We snap, we chat, and we continuously log on to Facebook. Sometimes without even knowing we did so. Checking that everlasting scroll of news articles, status updates and randomness on Facebook has become part of everyday life but according to some actual science, it could be doing us more harm than good. Meaning it’s time to logoff and restore our mental health, y'all.
A legit study published in Cyberphysiology, Behavior, and Social Networking looked at 2,000 people over the course of a week. Half of them quit Facebook cold turkey (those brave souls), and the others went on using it like the rest of us do. Turns out the half that went about their lives without constantly checking to see where their friends and family checked in at dinner, or what sunset they posted were better off. In fact, those who didn’t touch Facebook for a week who were self-proclaimed heavy users said they felt like their well-being and life satisfaction were higher than before. They were also less envious than before.
Which is the most interesting of the study. Less envious. It makes total sense. Say you’re single and not really mingling, and your Facebook is a constant wave of proposals, weddings, and married couples vacationing. That can and will get under one’s skin. The same goes for those not working their dream job, seeing their friends post about raises, vacation homes, fancy new shoes bought with a nice salary. Envy is not a good look, but it comes on too easily when things are always in view. Which can lead to feeling low and yup, that mental health going down.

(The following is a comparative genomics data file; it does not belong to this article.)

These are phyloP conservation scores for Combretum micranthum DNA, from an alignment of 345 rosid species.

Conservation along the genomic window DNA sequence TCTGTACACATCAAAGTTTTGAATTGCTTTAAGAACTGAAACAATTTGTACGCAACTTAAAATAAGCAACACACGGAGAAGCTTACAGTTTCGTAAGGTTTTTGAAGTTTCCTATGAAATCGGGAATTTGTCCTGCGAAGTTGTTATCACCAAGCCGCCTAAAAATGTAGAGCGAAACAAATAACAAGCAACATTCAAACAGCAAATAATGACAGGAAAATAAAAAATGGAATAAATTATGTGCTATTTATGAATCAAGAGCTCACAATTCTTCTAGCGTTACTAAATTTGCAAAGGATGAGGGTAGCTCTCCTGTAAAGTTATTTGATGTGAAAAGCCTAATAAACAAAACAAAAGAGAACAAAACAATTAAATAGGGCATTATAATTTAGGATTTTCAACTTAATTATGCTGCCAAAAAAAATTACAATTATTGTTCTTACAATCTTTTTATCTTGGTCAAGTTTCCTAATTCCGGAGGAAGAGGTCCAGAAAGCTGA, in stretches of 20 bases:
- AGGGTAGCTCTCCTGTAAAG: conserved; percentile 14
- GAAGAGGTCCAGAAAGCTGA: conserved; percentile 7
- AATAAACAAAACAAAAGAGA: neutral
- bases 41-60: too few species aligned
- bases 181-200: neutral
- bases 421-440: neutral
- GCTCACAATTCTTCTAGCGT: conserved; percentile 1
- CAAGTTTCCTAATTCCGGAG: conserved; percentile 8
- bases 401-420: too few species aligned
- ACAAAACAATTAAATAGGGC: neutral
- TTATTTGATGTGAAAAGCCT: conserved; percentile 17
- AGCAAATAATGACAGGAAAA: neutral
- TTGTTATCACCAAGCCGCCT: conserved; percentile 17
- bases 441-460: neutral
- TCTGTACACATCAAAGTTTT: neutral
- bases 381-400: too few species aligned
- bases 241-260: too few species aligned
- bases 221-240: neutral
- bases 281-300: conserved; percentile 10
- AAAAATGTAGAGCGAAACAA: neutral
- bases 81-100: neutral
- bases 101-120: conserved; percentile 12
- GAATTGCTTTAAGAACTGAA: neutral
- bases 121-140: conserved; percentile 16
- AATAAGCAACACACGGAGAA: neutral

So listen to the scientists who spent time doing this study and take a break from Facebook for awhile and see how you feel when you’ve gone at least a week without seeing that blue bar atop your screen. Just think what you can fill that time with. You can get a hobby, improve upon yourself, meet up with friends in real life instead of shared posts. The possibilities are endless, but one thing’s for sure; giving up Facebook for a while won’t kill you, but according to science, it’ll make you a bit happier.